Waves have a long‑standing relationship with celebrated rock music mixer Chris Lord‑Alge, and CLA Epic, part of the Waves Signature series, offers the user some of Chris’s favourite delay and reverb treatments plus useful routing and modulation options for processing individual tracks, buses or even full mixes.
With a GUI that looks more like a mixer than an effect plug‑in, the signal flows from the delays on the left to the reverbs on the right. There are four different delay types that may be routed independently to any or all of the four reverbs, or directly to the main output, using the A, B, C, D and Out buttons at the bottom of the reverb’s LCD‑styled window. Each delay and each reverb has a fader to control its level, Mute and Solo buttons, and variable high‑ and low‑pass filters. When the A, B, C or D buttons are used, the delay is routed to one or more reverbs so we have a series connection. When only Out is selected, the delay and reverb are arranged in parallel. If signal is routed to a reverb and to Output, then the reverb connection is still serial but also with a direct‑to‑output parallel path for the delay. However, reverbs are routed directly to the mixer, so cannot be fed back into the delays.
The plug‑in comes in stereo and mono‑to‑stereo formats, with five control sections dedicated to input, output, delay processors, reverb processors and routing. In addition to input level control and metering, the input section also hosts eight mute buttons relating to the four delays and four reverbs. Clicking on a fader selects that reverb or delay type for editing in the panel above. The adjustments tend to be fairly basic and include host sync and modulation where applicable.
The four delay types are named Tape, Throw, Slap and Crowd — Tape and Slap will be familiar to us all but Throw and Crowd merit a brief explanation. Throw is similar to Tape delay but its delay tap inputs can be triggered manually or using automation, for applying delay only to a specific note or word. Crowd sounds to my ears like a multi‑tap thickener and is controlled by a single fader for setting the effect from Tight to Wide. The manual tells us this effect is created by generating a series of increasingly long delays that get quieter over time. In the reverb section we find Plate, Room, Hall and Space types. Space Reverb includes a Decay control for trimming the reverb tail to be shorter than its set length.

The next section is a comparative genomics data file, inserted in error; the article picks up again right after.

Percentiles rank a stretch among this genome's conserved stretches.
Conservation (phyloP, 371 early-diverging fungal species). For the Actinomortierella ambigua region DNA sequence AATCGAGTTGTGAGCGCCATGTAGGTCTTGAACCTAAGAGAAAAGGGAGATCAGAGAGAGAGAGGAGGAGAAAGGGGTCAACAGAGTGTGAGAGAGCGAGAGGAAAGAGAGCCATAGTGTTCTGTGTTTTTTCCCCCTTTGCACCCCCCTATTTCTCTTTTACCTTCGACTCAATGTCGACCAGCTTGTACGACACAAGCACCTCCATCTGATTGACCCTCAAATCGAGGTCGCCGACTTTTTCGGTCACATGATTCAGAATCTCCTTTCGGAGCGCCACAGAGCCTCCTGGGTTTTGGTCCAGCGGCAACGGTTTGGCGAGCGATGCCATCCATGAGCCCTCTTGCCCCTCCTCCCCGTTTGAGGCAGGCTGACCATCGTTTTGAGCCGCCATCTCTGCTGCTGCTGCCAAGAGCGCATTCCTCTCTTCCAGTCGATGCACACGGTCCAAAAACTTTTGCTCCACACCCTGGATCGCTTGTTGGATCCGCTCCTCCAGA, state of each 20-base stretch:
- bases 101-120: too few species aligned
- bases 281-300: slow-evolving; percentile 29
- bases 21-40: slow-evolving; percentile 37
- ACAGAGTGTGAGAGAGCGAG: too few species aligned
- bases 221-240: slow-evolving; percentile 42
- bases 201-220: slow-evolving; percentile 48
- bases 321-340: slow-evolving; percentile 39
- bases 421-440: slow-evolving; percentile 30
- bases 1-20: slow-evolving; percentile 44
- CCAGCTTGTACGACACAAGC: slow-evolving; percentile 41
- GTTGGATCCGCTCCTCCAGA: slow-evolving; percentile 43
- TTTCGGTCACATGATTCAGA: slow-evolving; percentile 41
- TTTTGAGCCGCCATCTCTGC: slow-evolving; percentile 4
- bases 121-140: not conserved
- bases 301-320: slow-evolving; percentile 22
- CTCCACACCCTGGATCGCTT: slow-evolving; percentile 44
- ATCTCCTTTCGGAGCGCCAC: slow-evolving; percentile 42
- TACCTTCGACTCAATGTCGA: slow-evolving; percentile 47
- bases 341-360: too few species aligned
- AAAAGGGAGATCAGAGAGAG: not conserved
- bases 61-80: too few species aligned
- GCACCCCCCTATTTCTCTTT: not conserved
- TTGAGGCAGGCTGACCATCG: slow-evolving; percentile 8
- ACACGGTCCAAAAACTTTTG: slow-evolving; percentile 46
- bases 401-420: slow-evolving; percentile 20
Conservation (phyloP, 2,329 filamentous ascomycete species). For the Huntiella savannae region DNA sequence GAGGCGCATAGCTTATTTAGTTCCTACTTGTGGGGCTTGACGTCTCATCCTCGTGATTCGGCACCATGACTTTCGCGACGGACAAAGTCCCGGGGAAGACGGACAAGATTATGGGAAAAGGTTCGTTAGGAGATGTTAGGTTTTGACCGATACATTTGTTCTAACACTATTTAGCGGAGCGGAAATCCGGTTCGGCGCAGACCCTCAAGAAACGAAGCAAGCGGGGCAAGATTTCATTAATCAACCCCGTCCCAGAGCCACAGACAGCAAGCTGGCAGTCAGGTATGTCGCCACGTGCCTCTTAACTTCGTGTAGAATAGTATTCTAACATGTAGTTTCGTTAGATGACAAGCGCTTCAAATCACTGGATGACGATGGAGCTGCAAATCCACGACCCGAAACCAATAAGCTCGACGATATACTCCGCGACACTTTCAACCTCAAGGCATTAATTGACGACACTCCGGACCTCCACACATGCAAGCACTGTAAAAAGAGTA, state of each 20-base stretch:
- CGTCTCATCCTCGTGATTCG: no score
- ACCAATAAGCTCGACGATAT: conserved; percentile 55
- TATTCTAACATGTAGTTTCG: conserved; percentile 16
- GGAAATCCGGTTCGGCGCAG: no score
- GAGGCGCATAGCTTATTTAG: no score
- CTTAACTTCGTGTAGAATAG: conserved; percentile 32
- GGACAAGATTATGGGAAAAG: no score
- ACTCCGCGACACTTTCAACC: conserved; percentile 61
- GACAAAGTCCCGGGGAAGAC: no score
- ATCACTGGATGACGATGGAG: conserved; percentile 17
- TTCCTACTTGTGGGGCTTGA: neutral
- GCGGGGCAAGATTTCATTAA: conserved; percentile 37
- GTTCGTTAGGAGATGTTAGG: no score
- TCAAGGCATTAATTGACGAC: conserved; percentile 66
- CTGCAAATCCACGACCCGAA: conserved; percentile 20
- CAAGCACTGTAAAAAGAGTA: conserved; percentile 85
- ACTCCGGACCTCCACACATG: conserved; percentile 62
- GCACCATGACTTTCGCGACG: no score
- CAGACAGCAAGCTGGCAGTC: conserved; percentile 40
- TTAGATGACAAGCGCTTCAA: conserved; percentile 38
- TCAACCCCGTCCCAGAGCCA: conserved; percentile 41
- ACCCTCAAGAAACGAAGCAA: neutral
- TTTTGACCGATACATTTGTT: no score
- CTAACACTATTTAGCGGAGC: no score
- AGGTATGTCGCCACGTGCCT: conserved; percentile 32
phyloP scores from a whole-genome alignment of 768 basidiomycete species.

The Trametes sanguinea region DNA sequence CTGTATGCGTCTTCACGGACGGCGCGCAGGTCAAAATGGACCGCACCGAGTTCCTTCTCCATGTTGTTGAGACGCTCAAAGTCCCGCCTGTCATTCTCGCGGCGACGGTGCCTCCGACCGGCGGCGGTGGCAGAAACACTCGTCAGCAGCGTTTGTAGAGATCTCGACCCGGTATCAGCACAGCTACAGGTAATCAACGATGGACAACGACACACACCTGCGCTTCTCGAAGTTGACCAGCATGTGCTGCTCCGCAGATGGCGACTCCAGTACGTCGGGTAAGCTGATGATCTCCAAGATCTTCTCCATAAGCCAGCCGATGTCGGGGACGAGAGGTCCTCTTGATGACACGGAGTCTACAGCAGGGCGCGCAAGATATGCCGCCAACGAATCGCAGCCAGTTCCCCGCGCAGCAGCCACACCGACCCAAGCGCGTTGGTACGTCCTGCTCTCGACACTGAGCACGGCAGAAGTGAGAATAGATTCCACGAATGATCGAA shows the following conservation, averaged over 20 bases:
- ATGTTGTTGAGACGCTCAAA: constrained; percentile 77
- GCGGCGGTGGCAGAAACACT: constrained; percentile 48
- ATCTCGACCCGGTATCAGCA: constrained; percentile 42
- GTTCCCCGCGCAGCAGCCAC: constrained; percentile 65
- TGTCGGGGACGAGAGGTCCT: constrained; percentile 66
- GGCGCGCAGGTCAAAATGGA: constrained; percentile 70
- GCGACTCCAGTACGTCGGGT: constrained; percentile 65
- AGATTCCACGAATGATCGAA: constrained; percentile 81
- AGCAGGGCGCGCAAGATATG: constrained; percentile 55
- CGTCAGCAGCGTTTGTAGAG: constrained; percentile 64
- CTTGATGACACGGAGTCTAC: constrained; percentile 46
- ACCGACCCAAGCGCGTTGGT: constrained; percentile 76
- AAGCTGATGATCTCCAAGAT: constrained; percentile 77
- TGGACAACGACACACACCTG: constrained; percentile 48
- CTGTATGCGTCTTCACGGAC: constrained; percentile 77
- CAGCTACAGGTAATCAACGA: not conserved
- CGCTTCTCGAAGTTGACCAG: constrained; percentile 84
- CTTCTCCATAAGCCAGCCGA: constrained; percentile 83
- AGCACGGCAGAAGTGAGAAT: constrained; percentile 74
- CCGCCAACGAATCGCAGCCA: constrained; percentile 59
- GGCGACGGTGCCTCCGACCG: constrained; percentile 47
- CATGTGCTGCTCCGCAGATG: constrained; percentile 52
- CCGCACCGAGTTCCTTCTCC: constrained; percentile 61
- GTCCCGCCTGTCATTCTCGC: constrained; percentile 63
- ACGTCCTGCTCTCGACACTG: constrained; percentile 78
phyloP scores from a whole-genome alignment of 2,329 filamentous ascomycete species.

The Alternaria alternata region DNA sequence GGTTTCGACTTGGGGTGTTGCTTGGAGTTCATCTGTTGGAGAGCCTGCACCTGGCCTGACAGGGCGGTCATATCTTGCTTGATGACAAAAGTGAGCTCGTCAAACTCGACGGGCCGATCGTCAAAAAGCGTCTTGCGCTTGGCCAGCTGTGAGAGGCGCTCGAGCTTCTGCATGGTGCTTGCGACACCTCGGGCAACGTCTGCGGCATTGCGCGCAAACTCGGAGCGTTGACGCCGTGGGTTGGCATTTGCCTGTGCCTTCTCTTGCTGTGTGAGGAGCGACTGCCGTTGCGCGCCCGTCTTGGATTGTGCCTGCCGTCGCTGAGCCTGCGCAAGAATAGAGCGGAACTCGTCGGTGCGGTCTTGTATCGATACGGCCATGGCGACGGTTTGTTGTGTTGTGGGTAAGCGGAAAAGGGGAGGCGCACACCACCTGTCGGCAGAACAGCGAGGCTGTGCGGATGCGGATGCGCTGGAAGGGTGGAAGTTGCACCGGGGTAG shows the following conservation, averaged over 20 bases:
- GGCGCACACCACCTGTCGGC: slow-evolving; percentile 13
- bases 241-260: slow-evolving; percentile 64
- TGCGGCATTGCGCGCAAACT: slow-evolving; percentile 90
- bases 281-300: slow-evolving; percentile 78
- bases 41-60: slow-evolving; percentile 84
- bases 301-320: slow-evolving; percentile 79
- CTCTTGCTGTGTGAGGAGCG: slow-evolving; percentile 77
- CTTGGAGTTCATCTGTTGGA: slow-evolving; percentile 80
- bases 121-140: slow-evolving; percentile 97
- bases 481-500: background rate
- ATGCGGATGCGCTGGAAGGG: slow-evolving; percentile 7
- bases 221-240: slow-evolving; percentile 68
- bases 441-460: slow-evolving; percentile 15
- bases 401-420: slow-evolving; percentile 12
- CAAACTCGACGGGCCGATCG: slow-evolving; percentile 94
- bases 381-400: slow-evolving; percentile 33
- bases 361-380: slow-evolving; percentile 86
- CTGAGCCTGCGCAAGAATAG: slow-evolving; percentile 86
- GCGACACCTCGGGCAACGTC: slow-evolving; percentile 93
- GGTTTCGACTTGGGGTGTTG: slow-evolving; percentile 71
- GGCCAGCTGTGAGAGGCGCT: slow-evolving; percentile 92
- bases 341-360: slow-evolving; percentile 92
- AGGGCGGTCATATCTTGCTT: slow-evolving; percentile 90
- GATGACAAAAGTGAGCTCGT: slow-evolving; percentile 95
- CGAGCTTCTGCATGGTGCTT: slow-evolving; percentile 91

In isolation, the reverbs might not sound special but that’s because they’re voiced to work with the delays, to help create a big, produced sound.
When a delay is sent to one or more reverbs and also to the plug‑in’s output simultaneously, the delay fader works as a wet/dry control, while the small Value box to the right of the Out button is used to adjust the level of the signal being sent directly to the plug‑in’s output section. Clicking on the Routing arrow at the bottom of the LCD window opens a Delay Sends panel revealing four short faders with circular fader caps so that you can adjust the send level for each assignment. In the output section is a master level fader, a master wet/dry control and metering.
Operationally, you can have all four delays and all four reverbs running at the same time, but usually you’ll get the desired results using only some of each. I’m a big fan of combining delays with reverb and there’s a lot to like here, as the huge range of presets from Lord‑Alge himself and from other guests ably demonstrates. Auditioned in isolation, the reverbs might not sound special — but that’s because they’re voiced to work with the delays, to help create a big, produced sound without adding too much mud or clutter. This plug‑in can create anything from a gentle thickening to Edge‑stye guitar rhythms, vocal treatments, guitar enhancers and epic washes of sound. Best of all is that it is very easy to use, whether you’re creating patches from scratch or editing one of the many presets.